Say you have a truly random hexadecimal key formatted as 1234.5678.ABCD, with 48-bit entropy. Assuming the key is stored with no hashing/salting, how fast/easy would it be to brute force it with current hardware? I'm interested in 2 different scenarios:

  • Attacker with $1000 budget
  • Attacker with $1M budget

Bonus points if you can provide sources.


A day, instantly.

48 bits are not an awful lot, also merely generating (which per se does not make a lot of sense) that many keys is very fast. Even a naive single-threaded CPU implementation on a cheapish (not even remotely close to $1000) desktop computer could do that in a day or two.

In order to be meaningful, you must do something with these keys to verify them. It is explicitly mentioned "no hashing/salting" in the question, so one can safely assume that no expensive key derivation (think beecrypt or such) which artificially slows us down needs to be done.
I will therefore assume that you need to decrypt a block of AES and compare the result to a known plaintext.

This article claimed 11Gbps on a CUDA implementation 6 years ago, which would boil down to about 4 days for brute-forcing your 48-bit key. Assume that a rig with a current upper middleclass or high-class GPU is 3-5 times as fast, and we are at approximately one day for your $1000 budget (give or take a few hours, it makes no difference).

A $1M budget attacker could naively just do that same attack with 1000 machines, which would require a minuscule amount of communication between nodes (add some milliseconds) and place him at around 1 1/2 minutes, give or take a few secs.

If you however assume that an attacker with such a budget is serious about the attack, you must assume that something better is used. A HPC cluster comes to mind as the next naive solution, but why not invest in FPGAs?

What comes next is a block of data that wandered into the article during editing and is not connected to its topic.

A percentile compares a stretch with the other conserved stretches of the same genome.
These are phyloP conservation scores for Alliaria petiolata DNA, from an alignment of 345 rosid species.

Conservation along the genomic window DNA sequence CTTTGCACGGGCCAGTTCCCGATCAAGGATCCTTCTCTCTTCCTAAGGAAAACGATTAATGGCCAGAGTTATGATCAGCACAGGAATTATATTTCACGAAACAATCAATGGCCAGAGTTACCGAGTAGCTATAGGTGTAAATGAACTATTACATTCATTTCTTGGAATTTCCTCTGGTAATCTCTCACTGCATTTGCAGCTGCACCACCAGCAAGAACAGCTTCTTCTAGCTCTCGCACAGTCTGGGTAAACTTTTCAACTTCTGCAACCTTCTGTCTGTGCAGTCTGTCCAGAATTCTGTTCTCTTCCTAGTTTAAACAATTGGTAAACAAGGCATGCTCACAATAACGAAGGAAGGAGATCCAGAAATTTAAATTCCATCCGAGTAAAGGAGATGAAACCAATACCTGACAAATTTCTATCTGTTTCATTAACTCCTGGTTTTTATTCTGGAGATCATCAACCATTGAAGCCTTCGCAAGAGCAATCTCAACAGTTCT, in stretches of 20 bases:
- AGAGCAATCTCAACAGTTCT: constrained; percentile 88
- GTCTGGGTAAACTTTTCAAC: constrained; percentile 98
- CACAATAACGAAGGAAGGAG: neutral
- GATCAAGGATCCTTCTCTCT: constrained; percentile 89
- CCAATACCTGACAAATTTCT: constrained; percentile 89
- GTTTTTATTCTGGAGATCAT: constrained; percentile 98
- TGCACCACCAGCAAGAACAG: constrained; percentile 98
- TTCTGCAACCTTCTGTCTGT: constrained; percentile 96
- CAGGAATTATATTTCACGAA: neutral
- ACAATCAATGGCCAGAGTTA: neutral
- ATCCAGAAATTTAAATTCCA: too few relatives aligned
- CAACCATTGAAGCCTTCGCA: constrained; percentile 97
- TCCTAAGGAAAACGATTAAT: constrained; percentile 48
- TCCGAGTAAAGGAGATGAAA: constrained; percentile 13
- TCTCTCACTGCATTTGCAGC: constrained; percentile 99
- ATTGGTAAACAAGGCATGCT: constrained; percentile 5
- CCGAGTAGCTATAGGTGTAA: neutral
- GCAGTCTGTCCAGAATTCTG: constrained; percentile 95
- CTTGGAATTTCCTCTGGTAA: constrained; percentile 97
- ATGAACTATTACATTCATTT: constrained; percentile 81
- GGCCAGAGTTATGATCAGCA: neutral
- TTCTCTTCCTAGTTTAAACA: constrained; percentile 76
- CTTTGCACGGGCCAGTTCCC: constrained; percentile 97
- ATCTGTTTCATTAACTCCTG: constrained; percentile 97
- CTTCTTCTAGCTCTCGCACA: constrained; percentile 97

If you are serious, you can easily get 10 or 100 times as fast than the "simply use 1000 desktop computers" solution for the same money. Let's just assume 100 times faster, and we're at 0.9 seconds. Why assume? Well, because it no longer makes a difference at this point.

Practically, it doesn't matter at all whether an attack takes 9 seconds, 0.9 seconds, or 0.00009 seconds. They all fall under instantly. Anything you can crack in 9 seconds is doomed.

  • 2
    So, beecrypt is like bcrypt but uses bees? ​ ^_^ ​ ​ ​ ​ – user49075 Mar 15 '16 at 11:01
  • @RickyDemer: Yep, I just love bees. They're busy things working from dawn to dusk, too, which would actually make sense for the name, as well. And bumblebees, of course! :-) – Damon Mar 15 '16 at 12:19

Given that 48 bits have 2.81475e14 combinations, and that you can generate a few billion a second, it should not take more than a day. A day = 86400 seconds.

  • 1
    He did not specify what he needs the key for. – Creator Mar 15 '16 at 10:01

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